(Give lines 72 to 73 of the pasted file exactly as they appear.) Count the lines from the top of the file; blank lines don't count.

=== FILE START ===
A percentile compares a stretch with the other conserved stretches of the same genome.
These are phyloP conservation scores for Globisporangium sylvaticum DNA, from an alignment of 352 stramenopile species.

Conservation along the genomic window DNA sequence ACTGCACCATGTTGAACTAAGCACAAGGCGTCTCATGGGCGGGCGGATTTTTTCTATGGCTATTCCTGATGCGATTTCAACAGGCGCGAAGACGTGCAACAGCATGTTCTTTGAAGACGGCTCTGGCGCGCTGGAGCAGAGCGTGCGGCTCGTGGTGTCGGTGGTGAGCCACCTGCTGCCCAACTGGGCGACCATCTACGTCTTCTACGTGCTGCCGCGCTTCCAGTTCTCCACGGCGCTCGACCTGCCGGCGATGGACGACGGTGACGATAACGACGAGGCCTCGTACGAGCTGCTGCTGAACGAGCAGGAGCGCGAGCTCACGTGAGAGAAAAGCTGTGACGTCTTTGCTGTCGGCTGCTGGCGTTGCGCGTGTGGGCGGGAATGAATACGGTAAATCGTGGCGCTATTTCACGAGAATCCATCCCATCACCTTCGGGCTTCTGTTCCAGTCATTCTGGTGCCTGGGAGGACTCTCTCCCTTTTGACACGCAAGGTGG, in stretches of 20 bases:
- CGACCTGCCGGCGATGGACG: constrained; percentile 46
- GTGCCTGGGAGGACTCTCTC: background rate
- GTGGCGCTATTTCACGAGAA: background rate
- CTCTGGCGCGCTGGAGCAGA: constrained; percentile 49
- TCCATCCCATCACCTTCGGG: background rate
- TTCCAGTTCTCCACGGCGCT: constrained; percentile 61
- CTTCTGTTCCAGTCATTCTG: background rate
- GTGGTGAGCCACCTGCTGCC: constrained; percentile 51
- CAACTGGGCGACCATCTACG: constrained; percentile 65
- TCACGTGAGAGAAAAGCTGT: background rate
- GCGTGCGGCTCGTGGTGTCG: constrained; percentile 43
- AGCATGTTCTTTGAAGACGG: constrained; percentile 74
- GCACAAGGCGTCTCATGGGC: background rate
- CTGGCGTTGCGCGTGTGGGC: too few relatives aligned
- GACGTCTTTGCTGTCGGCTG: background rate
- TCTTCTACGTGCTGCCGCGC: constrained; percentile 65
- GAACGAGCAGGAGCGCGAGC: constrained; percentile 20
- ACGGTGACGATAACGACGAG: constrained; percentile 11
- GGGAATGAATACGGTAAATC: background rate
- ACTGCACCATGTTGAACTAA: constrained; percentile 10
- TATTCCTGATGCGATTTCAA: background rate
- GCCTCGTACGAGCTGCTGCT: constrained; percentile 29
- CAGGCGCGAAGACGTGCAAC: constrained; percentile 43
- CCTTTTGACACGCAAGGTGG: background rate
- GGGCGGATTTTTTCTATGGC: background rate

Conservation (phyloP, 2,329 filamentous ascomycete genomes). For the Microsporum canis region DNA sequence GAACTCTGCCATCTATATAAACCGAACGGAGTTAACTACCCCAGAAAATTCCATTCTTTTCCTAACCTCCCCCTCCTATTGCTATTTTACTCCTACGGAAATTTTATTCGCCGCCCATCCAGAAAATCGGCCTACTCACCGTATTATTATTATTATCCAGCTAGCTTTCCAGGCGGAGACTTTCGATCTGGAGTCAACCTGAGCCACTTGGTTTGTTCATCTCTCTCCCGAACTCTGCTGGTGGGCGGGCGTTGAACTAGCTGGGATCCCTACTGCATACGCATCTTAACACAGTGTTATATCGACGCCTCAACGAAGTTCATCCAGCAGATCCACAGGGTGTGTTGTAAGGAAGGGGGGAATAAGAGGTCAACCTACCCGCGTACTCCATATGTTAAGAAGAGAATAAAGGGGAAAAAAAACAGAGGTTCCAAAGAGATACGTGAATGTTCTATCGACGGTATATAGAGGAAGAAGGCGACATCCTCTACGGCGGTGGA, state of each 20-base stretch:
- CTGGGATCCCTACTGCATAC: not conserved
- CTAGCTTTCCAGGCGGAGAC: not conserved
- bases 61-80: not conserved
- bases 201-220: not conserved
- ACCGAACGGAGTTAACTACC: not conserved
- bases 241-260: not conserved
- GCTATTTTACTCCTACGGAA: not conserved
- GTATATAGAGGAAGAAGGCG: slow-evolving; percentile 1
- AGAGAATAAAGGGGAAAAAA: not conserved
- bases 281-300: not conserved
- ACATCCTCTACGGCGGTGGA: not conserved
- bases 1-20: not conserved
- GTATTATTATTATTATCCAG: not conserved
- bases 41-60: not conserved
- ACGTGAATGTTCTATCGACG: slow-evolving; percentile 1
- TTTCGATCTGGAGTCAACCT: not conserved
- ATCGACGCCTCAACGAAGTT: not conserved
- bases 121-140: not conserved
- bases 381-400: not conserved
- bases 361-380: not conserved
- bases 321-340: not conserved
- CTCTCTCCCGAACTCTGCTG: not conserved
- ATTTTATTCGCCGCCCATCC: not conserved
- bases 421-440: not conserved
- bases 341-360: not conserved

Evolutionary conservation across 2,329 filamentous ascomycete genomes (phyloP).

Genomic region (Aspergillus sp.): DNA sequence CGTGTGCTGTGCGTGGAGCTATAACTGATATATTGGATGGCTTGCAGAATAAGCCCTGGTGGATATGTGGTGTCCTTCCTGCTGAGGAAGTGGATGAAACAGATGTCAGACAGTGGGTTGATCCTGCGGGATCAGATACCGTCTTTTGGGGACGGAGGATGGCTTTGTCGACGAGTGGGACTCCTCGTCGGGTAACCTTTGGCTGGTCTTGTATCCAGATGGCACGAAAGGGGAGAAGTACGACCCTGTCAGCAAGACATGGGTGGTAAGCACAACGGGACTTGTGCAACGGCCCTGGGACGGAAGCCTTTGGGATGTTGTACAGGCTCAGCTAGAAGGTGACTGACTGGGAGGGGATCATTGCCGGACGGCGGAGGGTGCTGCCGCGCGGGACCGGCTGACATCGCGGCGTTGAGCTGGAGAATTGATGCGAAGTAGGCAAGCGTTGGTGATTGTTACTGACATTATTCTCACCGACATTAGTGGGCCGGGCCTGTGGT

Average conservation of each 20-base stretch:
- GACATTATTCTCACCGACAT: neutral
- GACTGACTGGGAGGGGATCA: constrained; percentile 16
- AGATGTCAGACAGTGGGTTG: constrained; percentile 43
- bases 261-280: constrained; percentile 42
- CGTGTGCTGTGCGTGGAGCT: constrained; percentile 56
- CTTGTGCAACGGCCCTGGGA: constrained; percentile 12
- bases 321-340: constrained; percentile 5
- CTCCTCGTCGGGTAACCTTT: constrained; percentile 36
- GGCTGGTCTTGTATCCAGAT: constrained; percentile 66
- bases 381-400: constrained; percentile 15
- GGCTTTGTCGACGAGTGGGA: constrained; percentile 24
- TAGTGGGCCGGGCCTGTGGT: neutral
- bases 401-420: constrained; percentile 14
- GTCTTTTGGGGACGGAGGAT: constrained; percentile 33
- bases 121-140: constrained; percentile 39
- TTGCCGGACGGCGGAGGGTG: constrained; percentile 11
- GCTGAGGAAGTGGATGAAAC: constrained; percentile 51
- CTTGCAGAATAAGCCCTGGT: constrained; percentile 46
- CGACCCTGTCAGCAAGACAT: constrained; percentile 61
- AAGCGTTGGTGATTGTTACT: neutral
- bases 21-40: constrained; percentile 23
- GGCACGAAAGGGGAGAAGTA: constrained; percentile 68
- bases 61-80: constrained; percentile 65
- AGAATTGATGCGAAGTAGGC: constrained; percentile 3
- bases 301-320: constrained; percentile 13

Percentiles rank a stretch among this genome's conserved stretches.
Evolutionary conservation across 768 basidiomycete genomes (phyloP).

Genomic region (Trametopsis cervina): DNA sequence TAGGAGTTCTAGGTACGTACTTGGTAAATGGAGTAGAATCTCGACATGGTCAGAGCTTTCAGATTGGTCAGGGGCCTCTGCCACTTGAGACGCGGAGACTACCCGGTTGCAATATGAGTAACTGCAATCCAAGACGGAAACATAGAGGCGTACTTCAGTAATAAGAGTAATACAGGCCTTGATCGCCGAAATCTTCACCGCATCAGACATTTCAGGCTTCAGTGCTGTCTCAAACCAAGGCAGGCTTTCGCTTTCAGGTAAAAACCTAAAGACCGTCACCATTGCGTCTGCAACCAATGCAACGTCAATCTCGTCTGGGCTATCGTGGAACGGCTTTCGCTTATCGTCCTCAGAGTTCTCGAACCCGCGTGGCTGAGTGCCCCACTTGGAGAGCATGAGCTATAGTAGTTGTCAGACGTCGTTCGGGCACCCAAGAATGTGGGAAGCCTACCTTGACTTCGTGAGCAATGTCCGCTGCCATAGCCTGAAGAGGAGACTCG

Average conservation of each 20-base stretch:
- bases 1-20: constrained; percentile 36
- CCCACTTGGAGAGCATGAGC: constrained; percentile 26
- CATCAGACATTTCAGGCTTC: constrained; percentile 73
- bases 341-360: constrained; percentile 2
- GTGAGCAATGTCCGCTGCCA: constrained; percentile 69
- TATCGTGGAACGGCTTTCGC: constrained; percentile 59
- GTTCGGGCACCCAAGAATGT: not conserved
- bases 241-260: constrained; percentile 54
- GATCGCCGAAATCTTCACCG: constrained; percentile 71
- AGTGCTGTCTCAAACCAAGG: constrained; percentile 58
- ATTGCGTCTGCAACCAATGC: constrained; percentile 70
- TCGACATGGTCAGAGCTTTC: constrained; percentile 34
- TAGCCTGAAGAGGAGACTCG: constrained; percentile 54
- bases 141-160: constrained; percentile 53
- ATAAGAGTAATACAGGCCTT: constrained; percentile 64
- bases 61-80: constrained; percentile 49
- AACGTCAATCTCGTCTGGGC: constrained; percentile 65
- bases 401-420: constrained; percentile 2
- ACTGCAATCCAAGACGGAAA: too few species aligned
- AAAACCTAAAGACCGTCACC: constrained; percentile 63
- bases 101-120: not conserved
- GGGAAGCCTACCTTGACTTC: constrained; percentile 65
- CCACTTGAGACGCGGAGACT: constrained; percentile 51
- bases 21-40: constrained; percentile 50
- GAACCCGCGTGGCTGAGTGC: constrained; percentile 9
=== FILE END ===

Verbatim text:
- bases 121-140: constrained; percentile 39
- TTGCCGGACGGCGGAGGGTG: constrained; percentile 11